Treat yourself to an appetizer of Maine crab cake with a sweet chilli mayo or roasted brussel sprouts with a tangy horseradish sauce, and you’ll taste the difference local flavor makes over frozen and processed food. According to owner Mary Paine, locally sourcing most of their menu ingredients positively impacts the food’s healthiness and taste.

“Our meatloaf is one of our most popular dishes,” said Paine. “One customer told me he’s never tasted anything comparable in flavor, and it’s because the beef was raised close to home.”

Preparing food from mostly, Maine ingredients is something chefs at the Pepperclub have always done, Paine says. The Snow’s family farm in Hollis is just one of many of the community farms that visits the Pepperclub every week to drop off ingredients-from carrots, onions and leeks to potatoes and other root vegetables.

“We make food that’s freshly prepped, very successful and very flavorful,” said Paine.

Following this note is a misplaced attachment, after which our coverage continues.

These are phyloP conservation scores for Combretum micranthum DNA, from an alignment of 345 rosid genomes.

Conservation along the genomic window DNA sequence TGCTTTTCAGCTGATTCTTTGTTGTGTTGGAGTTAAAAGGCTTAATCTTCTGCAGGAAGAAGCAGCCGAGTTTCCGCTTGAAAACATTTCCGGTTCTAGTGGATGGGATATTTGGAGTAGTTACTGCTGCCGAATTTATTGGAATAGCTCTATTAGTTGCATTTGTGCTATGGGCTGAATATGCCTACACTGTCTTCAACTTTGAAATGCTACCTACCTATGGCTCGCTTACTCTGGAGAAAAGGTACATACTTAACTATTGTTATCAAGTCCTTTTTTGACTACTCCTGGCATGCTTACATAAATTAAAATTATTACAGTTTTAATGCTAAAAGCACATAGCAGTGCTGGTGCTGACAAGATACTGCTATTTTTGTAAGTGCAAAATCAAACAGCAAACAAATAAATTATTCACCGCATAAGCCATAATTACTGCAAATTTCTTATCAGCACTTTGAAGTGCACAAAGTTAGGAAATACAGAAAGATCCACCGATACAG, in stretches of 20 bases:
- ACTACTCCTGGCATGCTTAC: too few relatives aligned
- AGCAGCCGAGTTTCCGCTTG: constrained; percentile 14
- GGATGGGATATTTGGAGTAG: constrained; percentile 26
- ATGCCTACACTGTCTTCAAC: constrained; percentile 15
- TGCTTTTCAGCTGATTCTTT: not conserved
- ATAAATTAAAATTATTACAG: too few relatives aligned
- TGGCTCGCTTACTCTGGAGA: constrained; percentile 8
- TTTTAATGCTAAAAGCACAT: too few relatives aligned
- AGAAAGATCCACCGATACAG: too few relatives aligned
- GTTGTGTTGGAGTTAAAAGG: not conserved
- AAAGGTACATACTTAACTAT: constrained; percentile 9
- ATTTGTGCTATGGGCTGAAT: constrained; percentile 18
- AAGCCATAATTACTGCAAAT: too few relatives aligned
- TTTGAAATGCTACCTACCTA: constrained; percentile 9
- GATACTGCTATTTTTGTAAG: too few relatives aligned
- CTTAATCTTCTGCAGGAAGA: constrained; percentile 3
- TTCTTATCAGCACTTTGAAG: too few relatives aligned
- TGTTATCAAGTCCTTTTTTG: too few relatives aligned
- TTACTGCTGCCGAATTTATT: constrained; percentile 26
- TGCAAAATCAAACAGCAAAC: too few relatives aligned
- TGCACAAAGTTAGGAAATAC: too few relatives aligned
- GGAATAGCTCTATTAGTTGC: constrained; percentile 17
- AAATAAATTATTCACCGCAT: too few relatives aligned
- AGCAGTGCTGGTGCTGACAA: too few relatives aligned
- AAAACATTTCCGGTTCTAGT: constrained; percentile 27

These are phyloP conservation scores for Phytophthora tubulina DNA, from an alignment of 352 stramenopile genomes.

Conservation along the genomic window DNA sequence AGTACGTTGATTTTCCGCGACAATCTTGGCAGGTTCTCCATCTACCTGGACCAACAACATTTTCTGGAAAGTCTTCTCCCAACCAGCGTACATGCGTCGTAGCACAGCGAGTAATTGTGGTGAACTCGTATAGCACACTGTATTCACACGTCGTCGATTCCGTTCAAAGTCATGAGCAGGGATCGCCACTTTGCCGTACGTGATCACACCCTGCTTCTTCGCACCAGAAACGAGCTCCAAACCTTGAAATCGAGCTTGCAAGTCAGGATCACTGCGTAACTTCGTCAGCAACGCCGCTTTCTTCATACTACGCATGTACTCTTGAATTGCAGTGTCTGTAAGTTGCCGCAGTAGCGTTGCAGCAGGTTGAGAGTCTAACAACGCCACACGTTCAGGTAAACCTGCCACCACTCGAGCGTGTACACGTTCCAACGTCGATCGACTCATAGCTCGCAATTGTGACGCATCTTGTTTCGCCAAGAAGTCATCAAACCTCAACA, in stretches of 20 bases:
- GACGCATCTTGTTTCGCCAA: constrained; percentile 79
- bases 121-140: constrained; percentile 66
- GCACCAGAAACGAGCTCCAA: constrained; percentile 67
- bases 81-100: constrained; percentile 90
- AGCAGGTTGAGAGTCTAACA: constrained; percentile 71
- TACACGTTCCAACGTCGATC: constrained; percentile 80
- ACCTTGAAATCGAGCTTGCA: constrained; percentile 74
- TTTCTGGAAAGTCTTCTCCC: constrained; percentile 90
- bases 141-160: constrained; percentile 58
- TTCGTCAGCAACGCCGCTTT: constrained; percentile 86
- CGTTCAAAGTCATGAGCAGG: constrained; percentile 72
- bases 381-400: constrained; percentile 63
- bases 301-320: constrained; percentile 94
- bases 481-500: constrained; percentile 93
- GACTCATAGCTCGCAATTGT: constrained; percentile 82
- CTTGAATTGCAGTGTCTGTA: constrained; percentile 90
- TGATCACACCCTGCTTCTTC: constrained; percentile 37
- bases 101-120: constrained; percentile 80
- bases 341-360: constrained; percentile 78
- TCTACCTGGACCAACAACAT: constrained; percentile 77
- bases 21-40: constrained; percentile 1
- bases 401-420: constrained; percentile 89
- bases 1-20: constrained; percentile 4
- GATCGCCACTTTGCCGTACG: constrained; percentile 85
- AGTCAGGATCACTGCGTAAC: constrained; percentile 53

Pepperclub, unlike other participating restaurants, opens up its entire menu for the restaurant week price of $25. Diners are given a variety of tempting entree options, all made from scratch in house, like scallops, salmon, haddock, meatloaf, chicken and braised pork. There are also five more vegetarian options which, according to Paine, were originally the focus of the restaurant. In fact, one of the Pepperclub’s traditional favorites includes a vegetarian Indian curry dish, which has spicy curry with crispy samosas and a side of flowery jasmine rice and beet chutney.

“Since 1989 we’ve always been about 75-percent vegan and vegetarian,”

And don’t let the word “cafe” in Pepperclub’s name fool you. There’s still plenty of local beer, wine and mead on tap with a couple of brand new choices available on the “signature cocktail list.”


BONOBO PIZZA…………………………. $22

46 Pine St.

Portland boasts many signature pizza places, but none does such a high quality job as the pizza artists of Bonobo. Bonobo never uses frozen dough, preparing it just hours before baking it in the oven. This freshness, combined with the unique flavor that baking in a wood fire oven cultivates, results in a thin crust pizza that is delectable every time. Not to mention that Bonobo is a great place to experiment with non-traditional pizza toppings. The whole process ensures that you end up with a pizza that has a distinct flavor and memorable presentation.